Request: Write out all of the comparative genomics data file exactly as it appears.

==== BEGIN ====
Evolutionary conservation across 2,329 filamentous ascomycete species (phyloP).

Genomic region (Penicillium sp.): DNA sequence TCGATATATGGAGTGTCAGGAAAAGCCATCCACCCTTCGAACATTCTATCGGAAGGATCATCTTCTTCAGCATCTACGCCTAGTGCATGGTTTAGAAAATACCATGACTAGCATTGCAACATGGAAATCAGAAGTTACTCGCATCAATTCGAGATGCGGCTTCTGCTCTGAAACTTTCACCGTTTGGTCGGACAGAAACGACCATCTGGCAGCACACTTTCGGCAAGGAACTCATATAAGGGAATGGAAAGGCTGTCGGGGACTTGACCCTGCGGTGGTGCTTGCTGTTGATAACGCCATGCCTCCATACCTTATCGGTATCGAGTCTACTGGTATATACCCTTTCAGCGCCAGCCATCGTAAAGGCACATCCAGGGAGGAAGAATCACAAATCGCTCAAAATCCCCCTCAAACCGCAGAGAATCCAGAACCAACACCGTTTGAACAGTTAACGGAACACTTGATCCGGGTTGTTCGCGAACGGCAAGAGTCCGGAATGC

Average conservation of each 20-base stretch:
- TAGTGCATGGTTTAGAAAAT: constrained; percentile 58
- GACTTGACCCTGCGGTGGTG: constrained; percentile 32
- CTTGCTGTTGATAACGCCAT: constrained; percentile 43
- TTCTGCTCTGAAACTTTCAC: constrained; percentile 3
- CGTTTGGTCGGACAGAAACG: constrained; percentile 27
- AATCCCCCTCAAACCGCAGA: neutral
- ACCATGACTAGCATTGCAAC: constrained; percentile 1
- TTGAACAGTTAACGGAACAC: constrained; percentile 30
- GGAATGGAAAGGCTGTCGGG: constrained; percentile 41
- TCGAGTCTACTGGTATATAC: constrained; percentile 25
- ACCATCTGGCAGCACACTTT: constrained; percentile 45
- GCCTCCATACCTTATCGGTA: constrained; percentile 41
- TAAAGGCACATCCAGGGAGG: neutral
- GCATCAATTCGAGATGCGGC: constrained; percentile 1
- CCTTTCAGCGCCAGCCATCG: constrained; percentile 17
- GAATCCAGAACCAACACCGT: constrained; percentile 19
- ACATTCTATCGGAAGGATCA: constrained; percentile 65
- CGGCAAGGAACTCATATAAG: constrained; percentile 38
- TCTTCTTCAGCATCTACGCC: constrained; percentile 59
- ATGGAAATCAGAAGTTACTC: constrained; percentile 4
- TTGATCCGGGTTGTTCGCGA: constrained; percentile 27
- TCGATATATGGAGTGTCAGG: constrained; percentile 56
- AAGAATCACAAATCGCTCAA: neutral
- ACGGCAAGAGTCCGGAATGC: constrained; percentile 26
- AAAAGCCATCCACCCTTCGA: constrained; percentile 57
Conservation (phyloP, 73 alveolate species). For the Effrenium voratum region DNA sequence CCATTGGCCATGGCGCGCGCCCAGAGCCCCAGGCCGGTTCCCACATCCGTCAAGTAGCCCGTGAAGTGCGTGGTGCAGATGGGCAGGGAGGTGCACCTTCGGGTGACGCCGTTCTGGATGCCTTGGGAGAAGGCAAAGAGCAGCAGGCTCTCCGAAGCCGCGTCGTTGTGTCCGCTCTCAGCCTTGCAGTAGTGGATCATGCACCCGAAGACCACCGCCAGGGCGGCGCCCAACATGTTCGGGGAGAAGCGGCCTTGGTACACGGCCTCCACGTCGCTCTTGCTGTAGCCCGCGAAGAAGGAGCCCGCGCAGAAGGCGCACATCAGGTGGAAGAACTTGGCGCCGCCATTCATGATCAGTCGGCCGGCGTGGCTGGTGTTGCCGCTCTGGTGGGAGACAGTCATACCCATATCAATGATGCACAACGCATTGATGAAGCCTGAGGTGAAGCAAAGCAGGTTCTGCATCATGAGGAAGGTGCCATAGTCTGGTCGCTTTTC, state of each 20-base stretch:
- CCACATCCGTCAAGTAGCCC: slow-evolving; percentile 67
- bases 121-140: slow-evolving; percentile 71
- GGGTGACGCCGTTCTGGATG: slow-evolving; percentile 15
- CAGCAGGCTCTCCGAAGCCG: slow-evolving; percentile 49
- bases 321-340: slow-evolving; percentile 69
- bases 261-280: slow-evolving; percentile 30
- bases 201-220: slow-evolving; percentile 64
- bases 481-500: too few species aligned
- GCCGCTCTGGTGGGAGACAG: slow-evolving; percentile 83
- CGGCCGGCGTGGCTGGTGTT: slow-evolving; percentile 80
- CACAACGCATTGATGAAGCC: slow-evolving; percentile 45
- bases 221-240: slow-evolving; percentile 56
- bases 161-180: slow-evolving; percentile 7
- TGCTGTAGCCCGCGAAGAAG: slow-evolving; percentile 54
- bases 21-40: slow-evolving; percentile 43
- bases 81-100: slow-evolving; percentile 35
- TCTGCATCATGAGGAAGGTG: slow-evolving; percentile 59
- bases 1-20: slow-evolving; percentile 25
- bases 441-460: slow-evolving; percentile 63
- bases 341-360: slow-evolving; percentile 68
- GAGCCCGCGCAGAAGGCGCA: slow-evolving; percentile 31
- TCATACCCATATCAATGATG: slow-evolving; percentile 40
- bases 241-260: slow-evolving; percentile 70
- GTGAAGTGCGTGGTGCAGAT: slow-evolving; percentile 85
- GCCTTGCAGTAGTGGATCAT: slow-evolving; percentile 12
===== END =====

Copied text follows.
Evolutionary conservation across 2,329 filamentous ascomycete species (phyloP).

Genomic region (Penicillium sp.): DNA sequence TCGATATATGGAGTGTCAGGAAAAGCCATCCACCCTTCGAACATTCTATCGGAAGGATCATCTTCTTCAGCATCTACGCCTAGTGCATGGTTTAGAAAATACCATGACTAGCATTGCAACATGGAAATCAGAAGTTACTCGCATCAATTCGAGATGCGGCTTCTGCTCTGAAACTTTCACCGTTTGGTCGGACAGAAACGACCATCTGGCAGCACACTTTCGGCAAGGAACTCATATAAGGGAATGGAAAGGCTGTCGGGGACTTGACCCTGCGGTGGTGCTTGCTGTTGATAACGCCATGCCTCCATACCTTATCGGTATCGAGTCTACTGGTATATACCCTTTCAGCGCCAGCCATCGTAAAGGCACATCCAGGGAGGAAGAATCACAAATCGCTCAAAATCCCCCTCAAACCGCAGAGAATCCAGAACCAACACCGTTTGAACAGTTAACGGAACACTTGATCCGGGTTGTTCGCGAACGGCAAGAGTCCGGAATGC

Average conservation of each 20-base stretch:
- TAGTGCATGGTTTAGAAAAT: constrained; percentile 58
- GACTTGACCCTGCGGTGGTG: constrained; percentile 32
- CTTGCTGTTGATAACGCCAT: constrained; percentile 43
- TTCTGCTCTGAAACTTTCAC: constrained; percentile 3
- CGTTTGGTCGGACAGAAACG: constrained; percentile 27
- AATCCCCCTCAAACCGCAGA: neutral
- ACCATGACTAGCATTGCAAC: constrained; percentile 1
- TTGAACAGTTAACGGAACAC: constrained; percentile 30
- GGAATGGAAAGGCTGTCGGG: constrained; percentile 41
- TCGAGTCTACTGGTATATAC: constrained; percentile 25
- ACCATCTGGCAGCACACTTT: constrained; percentile 45
- GCCTCCATACCTTATCGGTA: constrained; percentile 41
- TAAAGGCACATCCAGGGAGG: neutral
- GCATCAATTCGAGATGCGGC: constrained; percentile 1
- CCTTTCAGCGCCAGCCATCG: constrained; percentile 17
- GAATCCAGAACCAACACCGT: constrained; percentile 19
- ACATTCTATCGGAAGGATCA: constrained; percentile 65
- CGGCAAGGAACTCATATAAG: constrained; percentile 38
- TCTTCTTCAGCATCTACGCC: constrained; percentile 59
- ATGGAAATCAGAAGTTACTC: constrained; percentile 4
- TTGATCCGGGTTGTTCGCGA: constrained; percentile 27
- TCGATATATGGAGTGTCAGG: constrained; percentile 56
- AAGAATCACAAATCGCTCAA: neutral
- ACGGCAAGAGTCCGGAATGC: constrained; percentile 26
- AAAAGCCATCCACCCTTCGA: constrained; percentile 57
Conservation (phyloP, 73 alveolate species). For the Effrenium voratum region DNA sequence CCATTGGCCATGGCGCGCGCCCAGAGCCCCAGGCCGGTTCCCACATCCGTCAAGTAGCCCGTGAAGTGCGTGGTGCAGATGGGCAGGGAGGTGCACCTTCGGGTGACGCCGTTCTGGATGCCTTGGGAGAAGGCAAAGAGCAGCAGGCTCTCCGAAGCCGCGTCGTTGTGTCCGCTCTCAGCCTTGCAGTAGTGGATCATGCACCCGAAGACCACCGCCAGGGCGGCGCCCAACATGTTCGGGGAGAAGCGGCCTTGGTACACGGCCTCCACGTCGCTCTTGCTGTAGCCCGCGAAGAAGGAGCCCGCGCAGAAGGCGCACATCAGGTGGAAGAACTTGGCGCCGCCATTCATGATCAGTCGGCCGGCGTGGCTGGTGTTGCCGCTCTGGTGGGAGACAGTCATACCCATATCAATGATGCACAACGCATTGATGAAGCCTGAGGTGAAGCAAAGCAGGTTCTGCATCATGAGGAAGGTGCCATAGTCTGGTCGCTTTTC, state of each 20-base stretch:
- CCACATCCGTCAAGTAGCCC: slow-evolving; percentile 67
- bases 121-140: slow-evolving; percentile 71
- GGGTGACGCCGTTCTGGATG: slow-evolving; percentile 15
- CAGCAGGCTCTCCGAAGCCG: slow-evolving; percentile 49
- bases 321-340: slow-evolving; percentile 69
- bases 261-280: slow-evolving; percentile 30
- bases 201-220: slow-evolving; percentile 64
- bases 481-500: too few species aligned
- GCCGCTCTGGTGGGAGACAG: slow-evolving; percentile 83
- CGGCCGGCGTGGCTGGTGTT: slow-evolving; percentile 80
- CACAACGCATTGATGAAGCC: slow-evolving; percentile 45
- bases 221-240: slow-evolving; percentile 56
- bases 161-180: slow-evolving; percentile 7
- TGCTGTAGCCCGCGAAGAAG: slow-evolving; percentile 54
- bases 21-40: slow-evolving; percentile 43
- bases 81-100: slow-evolving; percentile 35
- TCTGCATCATGAGGAAGGTG: slow-evolving; percentile 59
- bases 1-20: slow-evolving; percentile 25
- bases 441-460: slow-evolving; percentile 63
- bases 341-360: slow-evolving; percentile 68
- GAGCCCGCGCAGAAGGCGCA: slow-evolving; percentile 31
- TCATACCCATATCAATGATG: slow-evolving; percentile 40
- bases 241-260: slow-evolving; percentile 70
- GTGAAGTGCGTGGTGCAGAT: slow-evolving; percentile 85
- GCCTTGCAGTAGTGGATCAT: slow-evolving; percentile 12